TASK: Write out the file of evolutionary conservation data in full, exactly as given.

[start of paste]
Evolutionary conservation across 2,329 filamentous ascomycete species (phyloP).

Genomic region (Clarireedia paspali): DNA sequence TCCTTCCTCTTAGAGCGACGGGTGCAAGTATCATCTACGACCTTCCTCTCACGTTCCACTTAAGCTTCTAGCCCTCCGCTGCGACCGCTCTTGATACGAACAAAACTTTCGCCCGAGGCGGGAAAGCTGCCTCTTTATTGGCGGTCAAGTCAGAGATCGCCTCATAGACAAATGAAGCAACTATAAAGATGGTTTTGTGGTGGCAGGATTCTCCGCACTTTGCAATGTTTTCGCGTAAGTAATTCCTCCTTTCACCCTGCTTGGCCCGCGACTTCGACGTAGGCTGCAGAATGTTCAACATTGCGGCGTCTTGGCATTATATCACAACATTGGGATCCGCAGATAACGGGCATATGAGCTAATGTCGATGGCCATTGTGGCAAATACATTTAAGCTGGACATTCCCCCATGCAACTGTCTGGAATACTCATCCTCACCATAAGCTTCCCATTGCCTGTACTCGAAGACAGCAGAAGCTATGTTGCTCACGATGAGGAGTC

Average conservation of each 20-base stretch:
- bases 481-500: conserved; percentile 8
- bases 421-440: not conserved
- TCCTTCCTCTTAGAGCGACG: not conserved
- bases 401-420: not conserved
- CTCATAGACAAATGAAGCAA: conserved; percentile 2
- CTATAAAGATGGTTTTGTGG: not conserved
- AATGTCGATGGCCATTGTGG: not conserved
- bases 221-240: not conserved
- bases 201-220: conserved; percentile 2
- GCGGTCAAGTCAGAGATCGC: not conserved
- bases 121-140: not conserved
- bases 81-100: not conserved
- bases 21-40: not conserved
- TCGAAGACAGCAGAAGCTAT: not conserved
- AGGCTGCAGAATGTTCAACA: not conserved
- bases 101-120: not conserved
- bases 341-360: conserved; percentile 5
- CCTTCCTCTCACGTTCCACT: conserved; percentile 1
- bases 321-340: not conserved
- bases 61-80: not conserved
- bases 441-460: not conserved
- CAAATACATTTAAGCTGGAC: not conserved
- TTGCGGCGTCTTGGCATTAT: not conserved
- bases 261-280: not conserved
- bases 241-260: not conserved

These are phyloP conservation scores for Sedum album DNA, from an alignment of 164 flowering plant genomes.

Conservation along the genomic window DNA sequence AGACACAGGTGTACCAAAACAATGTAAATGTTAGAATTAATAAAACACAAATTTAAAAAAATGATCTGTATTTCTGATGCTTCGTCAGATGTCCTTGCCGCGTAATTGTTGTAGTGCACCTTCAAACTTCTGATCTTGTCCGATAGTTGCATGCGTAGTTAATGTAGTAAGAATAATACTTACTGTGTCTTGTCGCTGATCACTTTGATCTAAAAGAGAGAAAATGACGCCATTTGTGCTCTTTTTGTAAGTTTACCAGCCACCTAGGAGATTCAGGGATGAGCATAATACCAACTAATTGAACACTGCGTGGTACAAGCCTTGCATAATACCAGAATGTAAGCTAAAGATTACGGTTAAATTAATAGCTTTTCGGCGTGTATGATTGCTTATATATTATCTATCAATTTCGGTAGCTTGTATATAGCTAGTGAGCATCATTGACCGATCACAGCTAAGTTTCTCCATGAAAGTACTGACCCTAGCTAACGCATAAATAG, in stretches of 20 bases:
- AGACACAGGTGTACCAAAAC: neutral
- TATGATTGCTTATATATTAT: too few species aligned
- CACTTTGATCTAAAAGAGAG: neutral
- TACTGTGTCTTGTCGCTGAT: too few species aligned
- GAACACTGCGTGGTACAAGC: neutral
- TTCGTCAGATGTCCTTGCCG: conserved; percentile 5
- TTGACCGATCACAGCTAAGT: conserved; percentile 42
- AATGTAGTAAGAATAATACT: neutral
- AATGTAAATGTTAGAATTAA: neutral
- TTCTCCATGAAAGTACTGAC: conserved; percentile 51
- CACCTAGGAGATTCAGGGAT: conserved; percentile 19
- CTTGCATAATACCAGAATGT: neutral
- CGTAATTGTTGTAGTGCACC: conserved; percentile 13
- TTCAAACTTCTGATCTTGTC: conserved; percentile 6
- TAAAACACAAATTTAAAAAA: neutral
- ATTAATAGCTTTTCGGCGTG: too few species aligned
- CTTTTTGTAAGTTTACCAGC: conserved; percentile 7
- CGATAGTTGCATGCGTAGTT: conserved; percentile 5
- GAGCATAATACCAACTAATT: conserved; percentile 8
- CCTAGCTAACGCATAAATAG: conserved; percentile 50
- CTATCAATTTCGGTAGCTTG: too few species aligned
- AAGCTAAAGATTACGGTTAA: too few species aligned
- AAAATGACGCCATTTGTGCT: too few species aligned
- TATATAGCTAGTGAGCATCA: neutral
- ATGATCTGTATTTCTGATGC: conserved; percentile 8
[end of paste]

Evolutionary conservation across 2,329 filamentous ascomycete species (phyloP).

Genomic region (Clarireedia paspali): DNA sequence TCCTTCCTCTTAGAGCGACGGGTGCAAGTATCATCTACGACCTTCCTCTCACGTTCCACTTAAGCTTCTAGCCCTCCGCTGCGACCGCTCTTGATACGAACAAAACTTTCGCCCGAGGCGGGAAAGCTGCCTCTTTATTGGCGGTCAAGTCAGAGATCGCCTCATAGACAAATGAAGCAACTATAAAGATGGTTTTGTGGTGGCAGGATTCTCCGCACTTTGCAATGTTTTCGCGTAAGTAATTCCTCCTTTCACCCTGCTTGGCCCGCGACTTCGACGTAGGCTGCAGAATGTTCAACATTGCGGCGTCTTGGCATTATATCACAACATTGGGATCCGCAGATAACGGGCATATGAGCTAATGTCGATGGCCATTGTGGCAAATACATTTAAGCTGGACATTCCCCCATGCAACTGTCTGGAATACTCATCCTCACCATAAGCTTCCCATTGCCTGTACTCGAAGACAGCAGAAGCTATGTTGCTCACGATGAGGAGTC

Average conservation of each 20-base stretch:
- bases 481-500: conserved; percentile 8
- bases 421-440: not conserved
- TCCTTCCTCTTAGAGCGACG: not conserved
- bases 401-420: not conserved
- CTCATAGACAAATGAAGCAA: conserved; percentile 2
- CTATAAAGATGGTTTTGTGG: not conserved
- AATGTCGATGGCCATTGTGG: not conserved
- bases 221-240: not conserved
- bases 201-220: conserved; percentile 2
- GCGGTCAAGTCAGAGATCGC: not conserved
- bases 121-140: not conserved
- bases 81-100: not conserved
- bases 21-40: not conserved
- TCGAAGACAGCAGAAGCTAT: not conserved
- AGGCTGCAGAATGTTCAACA: not conserved
- bases 101-120: not conserved
- bases 341-360: conserved; percentile 5
- CCTTCCTCTCACGTTCCACT: conserved; percentile 1
- bases 321-340: not conserved
- bases 61-80: not conserved
- bases 441-460: not conserved
- CAAATACATTTAAGCTGGAC: not conserved
- TTGCGGCGTCTTGGCATTAT: not conserved
- bases 261-280: not conserved
- bases 241-260: not conserved

These are phyloP conservation scores for Sedum album DNA, from an alignment of 164 flowering plant genomes.

Conservation along the genomic window DNA sequence AGACACAGGTGTACCAAAACAATGTAAATGTTAGAATTAATAAAACACAAATTTAAAAAAATGATCTGTATTTCTGATGCTTCGTCAGATGTCCTTGCCGCGTAATTGTTGTAGTGCACCTTCAAACTTCTGATCTTGTCCGATAGTTGCATGCGTAGTTAATGTAGTAAGAATAATACTTACTGTGTCTTGTCGCTGATCACTTTGATCTAAAAGAGAGAAAATGACGCCATTTGTGCTCTTTTTGTAAGTTTACCAGCCACCTAGGAGATTCAGGGATGAGCATAATACCAACTAATTGAACACTGCGTGGTACAAGCCTTGCATAATACCAGAATGTAAGCTAAAGATTACGGTTAAATTAATAGCTTTTCGGCGTGTATGATTGCTTATATATTATCTATCAATTTCGGTAGCTTGTATATAGCTAGTGAGCATCATTGACCGATCACAGCTAAGTTTCTCCATGAAAGTACTGACCCTAGCTAACGCATAAATAG, in stretches of 20 bases:
- AGACACAGGTGTACCAAAAC: neutral
- TATGATTGCTTATATATTAT: too few species aligned
- CACTTTGATCTAAAAGAGAG: neutral
- TACTGTGTCTTGTCGCTGAT: too few species aligned
- GAACACTGCGTGGTACAAGC: neutral
- TTCGTCAGATGTCCTTGCCG: conserved; percentile 5
- TTGACCGATCACAGCTAAGT: conserved; percentile 42
- AATGTAGTAAGAATAATACT: neutral
- AATGTAAATGTTAGAATTAA: neutral
- TTCTCCATGAAAGTACTGAC: conserved; percentile 51
- CACCTAGGAGATTCAGGGAT: conserved; percentile 19
- CTTGCATAATACCAGAATGT: neutral
- CGTAATTGTTGTAGTGCACC: conserved; percentile 13
- TTCAAACTTCTGATCTTGTC: conserved; percentile 6
- TAAAACACAAATTTAAAAAA: neutral
- ATTAATAGCTTTTCGGCGTG: too few species aligned
- CTTTTTGTAAGTTTACCAGC: conserved; percentile 7
- CGATAGTTGCATGCGTAGTT: conserved; percentile 5
- GAGCATAATACCAACTAATT: conserved; percentile 8
- CCTAGCTAACGCATAAATAG: conserved; percentile 50
- CTATCAATTTCGGTAGCTTG: too few species aligned
- AAGCTAAAGATTACGGTTAA: too few species aligned
- AAAATGACGCCATTTGTGCT: too few species aligned
- TATATAGCTAGTGAGCATCA: neutral
- ATGATCTGTATTTCTGATGC: conserved; percentile 8